Inflation is high and interest rates keep rising, leading to a lot of speculation about the housing market, with many throwing around the word “crash.” This week, The Escape Home’s Danielle Hyams checked in with Redfin chief economist Daryl Fairweather to get a pulse on what exactly is going on.
EH: What is the effect of higher interest rates on prices and demand?
Fairweather: Interest rates have really cut into demand. The median monthly mortgage payment on a home is almost 40% higher than what it was a year ago, so that just really cuts into buyer’s budgets, it’s why we’ve seen a slow down in prices, demand and sales.
EH: Does that mean it could be shifting from a seller’s market to a buyer’s market?
Fairweather: If you have gotten to the point where you have been approved for a mortgage and there are homes within your budget that you see on the market, then I think you do have the upperhand, it’s just harder now for people to get to that point.
EH: Have you seen any effect from the tight labor market on housing?
Fairweather: It helps people move. So one thing that’s happening is the most expensive housing markets have seen people leave. Places like the Bay Area and Los Angeles — not so much New York, New York is a different picture — but those expensive west coast markets have a stark decline, especially for $1 million + listings. Since people are priced out of those million-dollar-plus areas, they’re packing up and moving somewhere else, and because the labor market is so tight, that’s a viable option. They can take their job with them if they’re remote or they can find a new job somewhere else pretty easily.
EH: Speaking of remote work, have you seen any impact on the housing market of remote workers being called back to the office?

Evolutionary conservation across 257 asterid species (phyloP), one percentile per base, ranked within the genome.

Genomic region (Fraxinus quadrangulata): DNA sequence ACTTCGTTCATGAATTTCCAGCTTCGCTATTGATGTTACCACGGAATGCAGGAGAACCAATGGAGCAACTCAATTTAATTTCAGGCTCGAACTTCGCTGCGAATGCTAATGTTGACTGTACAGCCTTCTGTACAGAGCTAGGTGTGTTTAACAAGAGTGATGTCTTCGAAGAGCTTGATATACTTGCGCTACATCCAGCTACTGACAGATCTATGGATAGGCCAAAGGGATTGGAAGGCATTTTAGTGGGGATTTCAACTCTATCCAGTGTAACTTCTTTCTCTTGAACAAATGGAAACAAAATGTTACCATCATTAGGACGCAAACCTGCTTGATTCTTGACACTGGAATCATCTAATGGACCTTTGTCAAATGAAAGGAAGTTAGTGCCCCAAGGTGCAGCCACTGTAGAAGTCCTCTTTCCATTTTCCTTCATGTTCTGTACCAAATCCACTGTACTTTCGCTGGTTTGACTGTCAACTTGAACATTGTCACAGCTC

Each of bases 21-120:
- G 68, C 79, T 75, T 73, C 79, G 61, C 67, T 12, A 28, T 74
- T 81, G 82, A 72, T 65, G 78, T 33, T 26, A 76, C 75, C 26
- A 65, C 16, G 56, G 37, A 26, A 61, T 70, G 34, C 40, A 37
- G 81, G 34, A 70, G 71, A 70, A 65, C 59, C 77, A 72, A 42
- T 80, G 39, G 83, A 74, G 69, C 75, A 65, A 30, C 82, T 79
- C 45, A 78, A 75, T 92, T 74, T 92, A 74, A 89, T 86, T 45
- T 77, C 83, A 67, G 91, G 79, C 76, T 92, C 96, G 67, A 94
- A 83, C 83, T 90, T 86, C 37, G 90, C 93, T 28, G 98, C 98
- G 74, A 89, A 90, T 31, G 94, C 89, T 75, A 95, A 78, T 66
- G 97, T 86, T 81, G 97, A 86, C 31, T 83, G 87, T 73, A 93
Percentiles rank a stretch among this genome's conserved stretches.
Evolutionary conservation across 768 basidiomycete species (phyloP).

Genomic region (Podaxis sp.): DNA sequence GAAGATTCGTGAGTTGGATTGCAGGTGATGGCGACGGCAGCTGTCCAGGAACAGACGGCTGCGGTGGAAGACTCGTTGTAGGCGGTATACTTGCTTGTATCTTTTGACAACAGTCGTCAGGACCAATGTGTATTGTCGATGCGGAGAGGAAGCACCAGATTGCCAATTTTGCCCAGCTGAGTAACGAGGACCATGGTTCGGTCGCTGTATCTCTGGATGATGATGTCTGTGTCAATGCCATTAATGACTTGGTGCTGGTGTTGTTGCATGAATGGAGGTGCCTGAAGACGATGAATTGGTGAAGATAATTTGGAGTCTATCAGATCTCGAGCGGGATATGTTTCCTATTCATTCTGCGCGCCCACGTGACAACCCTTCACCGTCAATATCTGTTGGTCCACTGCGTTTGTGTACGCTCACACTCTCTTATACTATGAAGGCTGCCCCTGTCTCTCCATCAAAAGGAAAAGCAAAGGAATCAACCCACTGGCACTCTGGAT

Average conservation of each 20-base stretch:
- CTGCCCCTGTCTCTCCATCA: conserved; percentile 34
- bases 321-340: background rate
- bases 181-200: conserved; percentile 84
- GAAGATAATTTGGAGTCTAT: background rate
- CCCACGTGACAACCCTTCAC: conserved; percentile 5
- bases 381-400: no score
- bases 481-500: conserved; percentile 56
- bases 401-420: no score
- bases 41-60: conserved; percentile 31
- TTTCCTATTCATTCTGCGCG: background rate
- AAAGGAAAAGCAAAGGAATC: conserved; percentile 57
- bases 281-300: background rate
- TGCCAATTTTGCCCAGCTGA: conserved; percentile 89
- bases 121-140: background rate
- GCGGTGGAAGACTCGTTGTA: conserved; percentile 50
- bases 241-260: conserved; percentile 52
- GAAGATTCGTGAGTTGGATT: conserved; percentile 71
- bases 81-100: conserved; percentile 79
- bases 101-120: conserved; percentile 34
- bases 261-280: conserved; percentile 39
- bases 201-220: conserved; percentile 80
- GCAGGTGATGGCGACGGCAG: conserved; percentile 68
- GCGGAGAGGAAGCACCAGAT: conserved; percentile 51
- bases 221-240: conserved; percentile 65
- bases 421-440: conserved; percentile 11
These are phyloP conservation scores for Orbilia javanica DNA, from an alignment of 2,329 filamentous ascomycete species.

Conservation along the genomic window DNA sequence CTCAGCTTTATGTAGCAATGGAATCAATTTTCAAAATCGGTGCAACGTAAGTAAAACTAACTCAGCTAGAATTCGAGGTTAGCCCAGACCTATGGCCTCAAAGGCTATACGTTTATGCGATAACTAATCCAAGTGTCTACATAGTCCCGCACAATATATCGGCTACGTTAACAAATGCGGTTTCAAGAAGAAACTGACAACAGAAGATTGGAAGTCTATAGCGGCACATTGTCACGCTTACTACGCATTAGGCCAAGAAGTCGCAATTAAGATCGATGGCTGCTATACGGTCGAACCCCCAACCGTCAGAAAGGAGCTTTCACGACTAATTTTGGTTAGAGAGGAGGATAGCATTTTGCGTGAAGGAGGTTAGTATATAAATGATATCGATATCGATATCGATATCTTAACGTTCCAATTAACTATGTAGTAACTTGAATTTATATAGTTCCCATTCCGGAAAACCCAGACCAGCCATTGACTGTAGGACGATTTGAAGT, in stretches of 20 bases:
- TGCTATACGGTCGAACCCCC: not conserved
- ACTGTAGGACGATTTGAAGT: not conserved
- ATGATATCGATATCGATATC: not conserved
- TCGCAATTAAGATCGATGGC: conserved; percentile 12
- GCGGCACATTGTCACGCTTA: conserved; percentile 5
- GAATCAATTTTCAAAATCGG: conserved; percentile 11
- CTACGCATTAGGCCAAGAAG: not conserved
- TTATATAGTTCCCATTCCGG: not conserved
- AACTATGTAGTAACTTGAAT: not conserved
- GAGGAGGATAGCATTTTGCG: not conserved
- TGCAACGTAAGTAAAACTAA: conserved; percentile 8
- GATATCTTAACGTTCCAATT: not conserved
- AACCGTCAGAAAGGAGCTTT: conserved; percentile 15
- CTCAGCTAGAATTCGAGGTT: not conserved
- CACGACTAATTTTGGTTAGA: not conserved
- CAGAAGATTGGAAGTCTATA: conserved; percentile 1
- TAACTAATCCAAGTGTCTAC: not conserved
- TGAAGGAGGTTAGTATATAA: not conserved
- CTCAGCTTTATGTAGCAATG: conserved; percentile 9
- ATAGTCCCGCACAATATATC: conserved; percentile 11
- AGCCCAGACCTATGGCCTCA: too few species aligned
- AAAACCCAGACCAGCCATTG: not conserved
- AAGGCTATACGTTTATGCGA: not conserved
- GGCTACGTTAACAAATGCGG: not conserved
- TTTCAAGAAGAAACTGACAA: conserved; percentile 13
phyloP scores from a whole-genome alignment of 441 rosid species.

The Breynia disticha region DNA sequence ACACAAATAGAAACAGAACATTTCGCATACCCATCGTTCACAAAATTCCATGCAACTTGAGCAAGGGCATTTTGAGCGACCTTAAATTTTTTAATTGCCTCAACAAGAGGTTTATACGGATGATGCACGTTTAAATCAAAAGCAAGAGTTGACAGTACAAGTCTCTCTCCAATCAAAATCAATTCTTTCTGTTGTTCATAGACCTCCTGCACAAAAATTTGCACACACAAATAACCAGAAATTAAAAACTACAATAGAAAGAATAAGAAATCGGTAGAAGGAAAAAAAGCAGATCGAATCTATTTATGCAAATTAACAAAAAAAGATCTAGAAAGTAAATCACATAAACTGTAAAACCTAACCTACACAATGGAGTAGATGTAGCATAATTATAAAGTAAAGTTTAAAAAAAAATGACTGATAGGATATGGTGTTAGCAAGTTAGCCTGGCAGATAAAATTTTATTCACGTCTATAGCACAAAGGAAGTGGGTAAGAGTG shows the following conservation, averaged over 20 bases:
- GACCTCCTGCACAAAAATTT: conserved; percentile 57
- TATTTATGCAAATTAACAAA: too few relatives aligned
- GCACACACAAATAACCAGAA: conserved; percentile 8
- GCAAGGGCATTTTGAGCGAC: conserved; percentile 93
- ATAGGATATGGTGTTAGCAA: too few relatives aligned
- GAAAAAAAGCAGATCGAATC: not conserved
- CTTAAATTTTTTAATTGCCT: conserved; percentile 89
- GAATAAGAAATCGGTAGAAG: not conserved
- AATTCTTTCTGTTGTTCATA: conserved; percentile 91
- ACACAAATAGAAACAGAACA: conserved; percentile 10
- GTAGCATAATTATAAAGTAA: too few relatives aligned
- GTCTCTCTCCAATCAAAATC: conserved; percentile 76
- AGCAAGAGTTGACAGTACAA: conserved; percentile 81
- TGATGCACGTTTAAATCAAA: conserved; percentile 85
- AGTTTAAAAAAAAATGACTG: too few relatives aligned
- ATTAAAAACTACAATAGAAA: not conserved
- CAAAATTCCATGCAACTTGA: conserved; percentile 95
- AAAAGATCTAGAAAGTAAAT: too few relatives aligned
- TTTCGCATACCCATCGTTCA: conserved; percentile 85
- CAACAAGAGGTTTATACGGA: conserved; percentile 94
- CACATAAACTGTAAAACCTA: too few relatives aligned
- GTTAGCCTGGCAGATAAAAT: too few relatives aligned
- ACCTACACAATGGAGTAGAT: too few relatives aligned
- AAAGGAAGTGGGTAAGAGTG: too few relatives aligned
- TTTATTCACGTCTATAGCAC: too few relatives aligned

Fairweather: No, I don’t think that has happened enough to make a difference. Maybe in New York City, where you had all of those pandemic-era discounts for apartments and people were really afraid to live in New York during the pandemic but a lot of people want to come back to New York because it’s such a vibrant area and some people want to be in the office there but it still hasn’t bounced back to what it pre-pandemic.
EH: How is the second-home market looking?
Fairweather: The second-home market is way cooler than it was during the pandemic. With interest rates being higher and the economy being weaker, people don’t buy second homes when they’re worried about their stock market portfolio.
EH: During the pandemic a lot of buying was being driven by investors, has that changed?
Fairweather: Investor purchases have plateaued since 2021 when they peaked. I think that investors pulled forward in terms of when they bought because investors are pretty savvy — they saw how low interest rates were in 2020 and 2021 and that’s why they pounced on the market then. But now that interest rates are higher and a lot of them are less bullish about the growth of the housing market, it’s not as good of an investment. When interest rates come back down though, I would expect them to come right back.
EH: Are there any predictions about when interest rates will drop again?
Fairweather: If we are in a recession they will drop. Or if inflation just starts to subside and we have a soft landing with the economy — that’s what the Fed is going for — then interest rates will go down slowly.
EH: Does that mean you should wait to buy?
Fairweather: You don’t really have to wait on account of mortgage rates because you can always refinance later, it’s more whether you can afford to buy a home at the prevailing mortgage rates that you would be willing to stay in for five years. If you can do that now, you’re probably going to be able to refinance later and reduce your housing payments even more.
EH: Predictions for the next six months? Is the housing market really going to crash?
Fairweather: It really depends on the course of the economy. If inflation is persistent and the Fed has to continue to raise interest rates to fight it even more than they’re planning now, then interest rates will go up and the housing market will suffer. If inflation starts to subside and the Fed can back off when it comes to interest rate increases, then I think things will probably flatten out and we will have home values basically at the same level they were last year going into 2023. If we’re in a recession — if it’s a mild recession I think it will be the same scenario because interest rates will go down which will prompt some people to buy homes, at the same time the recession itself will cool demand so I think it will be kind of a wash. If we have a severe recession then I think the housing market could see prices decline by 5%.